Voices on the Gulf
In the Summer of 2010, many of us who have been building Youth Voices began to think about what we could do to support our colleagues and friends who live along the Gulf of Mexico as oil was spewing from the BP’s Deepwater Horizon well. We worked with Bill Fitzgerald to quickly launch a social network called Voices on the Gulf, and this site has become a sister site to Youth Voices, inspiring us to think about the future of groups on Youth Voices.
In August 2010, students and teachers along the Gulf Coast began publishing theirs stories, poems, photography, essays, audio, video, and more on a new site, Voices on the Gulf. These teachers, most of whom are members of their local sites of the National Writing Project, talked about wanting to capture important details before they got lost, of recognizing that their stories were primary sources at an important moment in our history, of wanting to measure the impact of the oil spill on their culture and in their personal lives. They explained how important it became for their students to tell their stories after the floods that followed Katrina and Rita, and how they wanted to take the initiative this time in publishing student work.
I was excited to bring this work to the students in my classes this fall. My students who don’t live on the Gulf Coast needed to be reminded that this crisis did not end when the Deepwater Horizon oil well was capped in mid-July. With Voices on the Gulf ringing in their ears, it has been easier for these students to empathize with the on-going psychological, economic, and ecological dimensions of this crisis.
Teachers and students who do not live on the Gulf Coast, but who want to find resources, keep up to date with current local and national news about the spill, and engage in discussions about the cultural and personal effects of this oil disaster were invited to join our Voices on the Gulf community. We plan to continue investigating previously over-looked issues that this disaster has spotlighted.
One example is Louisiana’s coastal wetlands which, as Bob Marshall reminded us this summer in the The Times-Picayue, “continue to turn into open water at the rate of 25 square miles per year, the result of levees built for navigation and flood protection, and tens of thousands of miles of canals dredged for the oil and gas industries.”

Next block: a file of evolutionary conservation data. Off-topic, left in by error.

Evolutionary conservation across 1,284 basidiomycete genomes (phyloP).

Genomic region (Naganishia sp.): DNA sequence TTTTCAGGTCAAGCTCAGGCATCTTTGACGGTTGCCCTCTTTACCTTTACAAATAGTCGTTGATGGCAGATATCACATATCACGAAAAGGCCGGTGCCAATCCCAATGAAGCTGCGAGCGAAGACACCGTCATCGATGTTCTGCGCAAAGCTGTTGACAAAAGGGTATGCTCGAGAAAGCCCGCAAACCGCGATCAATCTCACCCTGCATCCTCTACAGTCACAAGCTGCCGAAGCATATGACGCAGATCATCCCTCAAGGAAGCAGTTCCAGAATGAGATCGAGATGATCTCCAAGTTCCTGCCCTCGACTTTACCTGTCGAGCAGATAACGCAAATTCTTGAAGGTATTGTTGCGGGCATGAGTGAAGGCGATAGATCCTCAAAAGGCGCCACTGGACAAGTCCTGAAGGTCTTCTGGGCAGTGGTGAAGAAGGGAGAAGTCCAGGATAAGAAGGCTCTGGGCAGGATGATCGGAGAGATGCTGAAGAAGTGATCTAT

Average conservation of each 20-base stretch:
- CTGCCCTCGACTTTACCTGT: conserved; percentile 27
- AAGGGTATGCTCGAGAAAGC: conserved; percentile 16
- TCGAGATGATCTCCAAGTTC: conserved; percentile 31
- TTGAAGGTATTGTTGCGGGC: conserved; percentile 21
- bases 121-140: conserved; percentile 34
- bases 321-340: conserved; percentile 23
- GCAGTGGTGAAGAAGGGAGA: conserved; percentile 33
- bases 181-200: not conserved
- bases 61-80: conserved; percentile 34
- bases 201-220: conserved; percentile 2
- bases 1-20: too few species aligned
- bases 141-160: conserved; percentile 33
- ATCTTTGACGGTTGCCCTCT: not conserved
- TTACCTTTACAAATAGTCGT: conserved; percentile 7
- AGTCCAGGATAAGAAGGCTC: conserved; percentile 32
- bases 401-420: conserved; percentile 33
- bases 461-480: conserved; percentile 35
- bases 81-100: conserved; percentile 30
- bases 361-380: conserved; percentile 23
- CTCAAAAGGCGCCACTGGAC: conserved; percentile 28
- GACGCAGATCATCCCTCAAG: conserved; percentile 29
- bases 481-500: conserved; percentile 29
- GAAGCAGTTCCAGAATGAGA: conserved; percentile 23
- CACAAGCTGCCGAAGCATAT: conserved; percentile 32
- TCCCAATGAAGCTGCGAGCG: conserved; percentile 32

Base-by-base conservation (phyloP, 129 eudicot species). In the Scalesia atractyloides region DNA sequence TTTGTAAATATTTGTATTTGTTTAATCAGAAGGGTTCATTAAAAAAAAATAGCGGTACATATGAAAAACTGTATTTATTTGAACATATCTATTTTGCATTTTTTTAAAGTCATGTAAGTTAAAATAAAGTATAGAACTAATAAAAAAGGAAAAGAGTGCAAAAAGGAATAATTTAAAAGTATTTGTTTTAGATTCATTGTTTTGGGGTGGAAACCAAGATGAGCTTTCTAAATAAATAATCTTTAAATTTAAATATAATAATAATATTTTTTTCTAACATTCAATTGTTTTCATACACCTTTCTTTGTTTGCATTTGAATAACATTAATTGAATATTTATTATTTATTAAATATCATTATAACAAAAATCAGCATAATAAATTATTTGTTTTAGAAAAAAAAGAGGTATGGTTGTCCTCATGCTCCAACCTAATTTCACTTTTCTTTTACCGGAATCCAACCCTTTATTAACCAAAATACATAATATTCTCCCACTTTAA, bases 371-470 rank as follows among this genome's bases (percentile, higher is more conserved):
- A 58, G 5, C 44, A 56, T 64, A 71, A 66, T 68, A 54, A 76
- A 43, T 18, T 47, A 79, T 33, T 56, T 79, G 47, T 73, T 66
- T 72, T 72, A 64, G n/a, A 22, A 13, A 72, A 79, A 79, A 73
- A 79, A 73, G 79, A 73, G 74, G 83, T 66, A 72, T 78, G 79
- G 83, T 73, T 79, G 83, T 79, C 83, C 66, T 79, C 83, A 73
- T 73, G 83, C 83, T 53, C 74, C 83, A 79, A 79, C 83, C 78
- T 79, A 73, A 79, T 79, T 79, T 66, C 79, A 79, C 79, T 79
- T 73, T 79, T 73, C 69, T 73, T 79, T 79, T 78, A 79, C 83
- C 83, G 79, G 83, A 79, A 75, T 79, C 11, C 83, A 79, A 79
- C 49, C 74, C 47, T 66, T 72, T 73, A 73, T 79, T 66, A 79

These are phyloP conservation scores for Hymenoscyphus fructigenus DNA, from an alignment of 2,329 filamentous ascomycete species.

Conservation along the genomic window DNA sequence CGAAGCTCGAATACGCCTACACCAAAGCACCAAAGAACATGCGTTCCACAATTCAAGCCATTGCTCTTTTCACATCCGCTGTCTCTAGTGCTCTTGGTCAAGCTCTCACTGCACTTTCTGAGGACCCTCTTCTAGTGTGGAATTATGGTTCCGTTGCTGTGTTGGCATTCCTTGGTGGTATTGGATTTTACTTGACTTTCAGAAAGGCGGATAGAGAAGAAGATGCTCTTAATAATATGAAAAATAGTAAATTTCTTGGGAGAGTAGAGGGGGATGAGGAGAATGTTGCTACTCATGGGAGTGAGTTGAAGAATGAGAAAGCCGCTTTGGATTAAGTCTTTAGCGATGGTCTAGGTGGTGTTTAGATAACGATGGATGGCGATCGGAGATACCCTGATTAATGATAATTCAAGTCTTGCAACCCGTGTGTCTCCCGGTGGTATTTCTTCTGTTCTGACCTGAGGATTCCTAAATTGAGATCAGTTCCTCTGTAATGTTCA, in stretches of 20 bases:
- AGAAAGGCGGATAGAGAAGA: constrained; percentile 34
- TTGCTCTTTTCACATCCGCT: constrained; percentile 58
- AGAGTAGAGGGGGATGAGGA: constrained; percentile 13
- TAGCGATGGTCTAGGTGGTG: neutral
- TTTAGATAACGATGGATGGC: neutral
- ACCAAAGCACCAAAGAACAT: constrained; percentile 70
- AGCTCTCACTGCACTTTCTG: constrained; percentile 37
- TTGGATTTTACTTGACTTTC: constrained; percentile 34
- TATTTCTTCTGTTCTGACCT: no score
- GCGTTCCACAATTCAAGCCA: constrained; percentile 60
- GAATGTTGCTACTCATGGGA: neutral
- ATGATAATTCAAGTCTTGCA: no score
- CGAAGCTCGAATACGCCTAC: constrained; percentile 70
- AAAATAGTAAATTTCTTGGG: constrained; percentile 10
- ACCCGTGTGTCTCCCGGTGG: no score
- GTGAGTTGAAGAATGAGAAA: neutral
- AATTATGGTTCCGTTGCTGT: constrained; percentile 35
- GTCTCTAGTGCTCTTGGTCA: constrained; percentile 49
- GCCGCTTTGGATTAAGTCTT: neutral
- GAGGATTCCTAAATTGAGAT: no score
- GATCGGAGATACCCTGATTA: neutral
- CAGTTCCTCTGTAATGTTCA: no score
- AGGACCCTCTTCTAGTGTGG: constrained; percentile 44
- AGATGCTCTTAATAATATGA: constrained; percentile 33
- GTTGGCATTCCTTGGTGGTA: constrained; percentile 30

Throughout the summer of 2010 we talked with teachers from the Gulf Coast on Teachers Teaching Teachers, a weekly webcast that I do with my colleagues, Susan Ettenheim and Chris Sloan. These new friends on the Gulf Coast made it clear that they wanted more than a place to publish their students’ work. They wanted to be sure that their students received comments as well, comments from students like mine in New York City who might otherwise have moved on from the BP oil spill story.
Conversation was their goal, and this desire for interaction fit well with how a site like Voices on the Gulf can become an important tool for learning. As we described in more detail above, Susan Ettenheim, Chris Sloan and I have managed the school-based social network, Youth Voices since 2003, and we’ve learned to put commenting at the center of this work.
When we give students the time and the support they need to respond to each others work in detailed and respectful ways, they learn to value these interactions with their peers and are quickly motivated to begin producing new thoughtful discussion posts on a somewhat regular schedule. Each of these posts, in turn becomes a new node in an evolving web of self-sponsored, peer-inspired student inquiry. It’s been exciting to see these streams of authentic conversation develop over the past six years on Youth Voices and more recently on Voices on the Gulf.